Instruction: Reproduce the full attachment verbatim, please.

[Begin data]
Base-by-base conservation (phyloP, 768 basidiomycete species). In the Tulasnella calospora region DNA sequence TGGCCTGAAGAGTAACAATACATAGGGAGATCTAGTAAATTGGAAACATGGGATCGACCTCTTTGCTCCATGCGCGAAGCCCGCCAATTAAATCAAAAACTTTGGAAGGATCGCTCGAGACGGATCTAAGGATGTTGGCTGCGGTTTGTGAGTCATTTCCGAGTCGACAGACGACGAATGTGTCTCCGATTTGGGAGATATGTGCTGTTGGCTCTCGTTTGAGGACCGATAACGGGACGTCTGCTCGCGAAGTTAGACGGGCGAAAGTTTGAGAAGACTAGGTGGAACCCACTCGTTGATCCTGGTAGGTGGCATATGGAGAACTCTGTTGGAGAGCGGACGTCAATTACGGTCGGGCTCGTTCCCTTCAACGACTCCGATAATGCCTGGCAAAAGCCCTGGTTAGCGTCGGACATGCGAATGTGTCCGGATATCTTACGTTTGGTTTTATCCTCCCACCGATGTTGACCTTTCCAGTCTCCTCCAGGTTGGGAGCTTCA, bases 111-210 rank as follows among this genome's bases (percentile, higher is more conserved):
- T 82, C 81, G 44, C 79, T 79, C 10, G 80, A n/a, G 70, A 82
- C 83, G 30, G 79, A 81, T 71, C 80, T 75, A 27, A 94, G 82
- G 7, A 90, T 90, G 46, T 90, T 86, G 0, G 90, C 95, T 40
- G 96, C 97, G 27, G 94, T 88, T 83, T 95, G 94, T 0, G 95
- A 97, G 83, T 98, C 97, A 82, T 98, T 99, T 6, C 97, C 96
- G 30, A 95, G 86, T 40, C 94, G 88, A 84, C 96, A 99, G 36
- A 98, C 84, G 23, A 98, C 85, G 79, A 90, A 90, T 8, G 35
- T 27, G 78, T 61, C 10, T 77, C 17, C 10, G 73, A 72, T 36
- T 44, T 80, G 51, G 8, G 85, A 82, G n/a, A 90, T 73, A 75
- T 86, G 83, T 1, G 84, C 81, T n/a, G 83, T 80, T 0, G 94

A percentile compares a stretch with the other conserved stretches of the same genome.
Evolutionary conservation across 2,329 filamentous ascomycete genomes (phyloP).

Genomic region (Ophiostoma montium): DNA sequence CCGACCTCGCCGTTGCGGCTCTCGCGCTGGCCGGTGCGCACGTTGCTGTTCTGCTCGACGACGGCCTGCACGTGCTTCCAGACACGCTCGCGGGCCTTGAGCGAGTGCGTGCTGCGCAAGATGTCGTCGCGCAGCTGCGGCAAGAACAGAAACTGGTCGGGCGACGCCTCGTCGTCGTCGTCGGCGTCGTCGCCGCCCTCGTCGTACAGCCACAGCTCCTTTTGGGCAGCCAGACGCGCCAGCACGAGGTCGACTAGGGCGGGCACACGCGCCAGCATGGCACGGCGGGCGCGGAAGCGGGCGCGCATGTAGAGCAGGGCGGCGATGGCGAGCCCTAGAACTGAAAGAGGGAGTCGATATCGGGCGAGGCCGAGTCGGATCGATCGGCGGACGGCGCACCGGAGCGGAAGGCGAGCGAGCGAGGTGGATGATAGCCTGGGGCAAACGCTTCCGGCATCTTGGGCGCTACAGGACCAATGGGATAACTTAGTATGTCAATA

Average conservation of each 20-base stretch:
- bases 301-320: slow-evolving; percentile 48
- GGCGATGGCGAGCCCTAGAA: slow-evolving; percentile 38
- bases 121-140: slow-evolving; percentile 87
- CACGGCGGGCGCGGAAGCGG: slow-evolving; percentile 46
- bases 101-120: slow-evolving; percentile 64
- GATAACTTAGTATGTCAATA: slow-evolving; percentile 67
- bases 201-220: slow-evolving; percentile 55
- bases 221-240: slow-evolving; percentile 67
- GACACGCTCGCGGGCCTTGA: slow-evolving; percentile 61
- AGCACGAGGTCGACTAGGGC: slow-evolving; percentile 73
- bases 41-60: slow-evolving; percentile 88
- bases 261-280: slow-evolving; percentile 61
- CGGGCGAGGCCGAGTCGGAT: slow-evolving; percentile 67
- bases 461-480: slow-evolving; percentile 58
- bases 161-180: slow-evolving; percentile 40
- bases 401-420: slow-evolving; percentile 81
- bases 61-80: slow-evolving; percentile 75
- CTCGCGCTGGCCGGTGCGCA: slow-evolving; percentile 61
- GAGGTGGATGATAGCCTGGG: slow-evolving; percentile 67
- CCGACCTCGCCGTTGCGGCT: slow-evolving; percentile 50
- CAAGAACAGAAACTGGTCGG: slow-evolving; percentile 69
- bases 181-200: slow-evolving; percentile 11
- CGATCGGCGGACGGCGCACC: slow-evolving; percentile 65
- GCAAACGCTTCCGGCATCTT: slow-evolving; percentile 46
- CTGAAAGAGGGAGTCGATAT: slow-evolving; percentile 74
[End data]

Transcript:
Base-by-base conservation (phyloP, 768 basidiomycete species). In the Tulasnella calospora region DNA sequence TGGCCTGAAGAGTAACAATACATAGGGAGATCTAGTAAATTGGAAACATGGGATCGACCTCTTTGCTCCATGCGCGAAGCCCGCCAATTAAATCAAAAACTTTGGAAGGATCGCTCGAGACGGATCTAAGGATGTTGGCTGCGGTTTGTGAGTCATTTCCGAGTCGACAGACGACGAATGTGTCTCCGATTTGGGAGATATGTGCTGTTGGCTCTCGTTTGAGGACCGATAACGGGACGTCTGCTCGCGAAGTTAGACGGGCGAAAGTTTGAGAAGACTAGGTGGAACCCACTCGTTGATCCTGGTAGGTGGCATATGGAGAACTCTGTTGGAGAGCGGACGTCAATTACGGTCGGGCTCGTTCCCTTCAACGACTCCGATAATGCCTGGCAAAAGCCCTGGTTAGCGTCGGACATGCGAATGTGTCCGGATATCTTACGTTTGGTTTTATCCTCCCACCGATGTTGACCTTTCCAGTCTCCTCCAGGTTGGGAGCTTCA, bases 111-210 rank as follows among this genome's bases (percentile, higher is more conserved):
- T 82, C 81, G 44, C 79, T 79, C 10, G 80, A n/a, G 70, A 82
- C 83, G 30, G 79, A 81, T 71, C 80, T 75, A 27, A 94, G 82
- G 7, A 90, T 90, G 46, T 90, T 86, G 0, G 90, C 95, T 40
- G 96, C 97, G 27, G 94, T 88, T 83, T 95, G 94, T 0, G 95
- A 97, G 83, T 98, C 97, A 82, T 98, T 99, T 6, C 97, C 96
- G 30, A 95, G 86, T 40, C 94, G 88, A 84, C 96, A 99, G 36
- A 98, C 84, G 23, A 98, C 85, G 79, A 90, A 90, T 8, G 35
- T 27, G 78, T 61, C 10, T 77, C 17, C 10, G 73, A 72, T 36
- T 44, T 80, G 51, G 8, G 85, A 82, G n/a, A 90, T 73, A 75
- T 86, G 83, T 1, G 84, C 81, T n/a, G 83, T 80, T 0, G 94

A percentile compares a stretch with the other conserved stretches of the same genome.
Evolutionary conservation across 2,329 filamentous ascomycete genomes (phyloP).

Genomic region (Ophiostoma montium): DNA sequence CCGACCTCGCCGTTGCGGCTCTCGCGCTGGCCGGTGCGCACGTTGCTGTTCTGCTCGACGACGGCCTGCACGTGCTTCCAGACACGCTCGCGGGCCTTGAGCGAGTGCGTGCTGCGCAAGATGTCGTCGCGCAGCTGCGGCAAGAACAGAAACTGGTCGGGCGACGCCTCGTCGTCGTCGTCGGCGTCGTCGCCGCCCTCGTCGTACAGCCACAGCTCCTTTTGGGCAGCCAGACGCGCCAGCACGAGGTCGACTAGGGCGGGCACACGCGCCAGCATGGCACGGCGGGCGCGGAAGCGGGCGCGCATGTAGAGCAGGGCGGCGATGGCGAGCCCTAGAACTGAAAGAGGGAGTCGATATCGGGCGAGGCCGAGTCGGATCGATCGGCGGACGGCGCACCGGAGCGGAAGGCGAGCGAGCGAGGTGGATGATAGCCTGGGGCAAACGCTTCCGGCATCTTGGGCGCTACAGGACCAATGGGATAACTTAGTATGTCAATA

Average conservation of each 20-base stretch:
- bases 301-320: slow-evolving; percentile 48
- GGCGATGGCGAGCCCTAGAA: slow-evolving; percentile 38
- bases 121-140: slow-evolving; percentile 87
- CACGGCGGGCGCGGAAGCGG: slow-evolving; percentile 46
- bases 101-120: slow-evolving; percentile 64
- GATAACTTAGTATGTCAATA: slow-evolving; percentile 67
- bases 201-220: slow-evolving; percentile 55
- bases 221-240: slow-evolving; percentile 67
- GACACGCTCGCGGGCCTTGA: slow-evolving; percentile 61
- AGCACGAGGTCGACTAGGGC: slow-evolving; percentile 73
- bases 41-60: slow-evolving; percentile 88
- bases 261-280: slow-evolving; percentile 61
- CGGGCGAGGCCGAGTCGGAT: slow-evolving; percentile 67
- bases 461-480: slow-evolving; percentile 58
- bases 161-180: slow-evolving; percentile 40
- bases 401-420: slow-evolving; percentile 81
- bases 61-80: slow-evolving; percentile 75
- CTCGCGCTGGCCGGTGCGCA: slow-evolving; percentile 61
- GAGGTGGATGATAGCCTGGG: slow-evolving; percentile 67
- CCGACCTCGCCGTTGCGGCT: slow-evolving; percentile 50
- CAAGAACAGAAACTGGTCGG: slow-evolving; percentile 69
- bases 181-200: slow-evolving; percentile 11
- CGATCGGCGGACGGCGCACC: slow-evolving; percentile 65
- GCAAACGCTTCCGGCATCTT: slow-evolving; percentile 46
- CTGAAAGAGGGAGTCGATAT: slow-evolving; percentile 74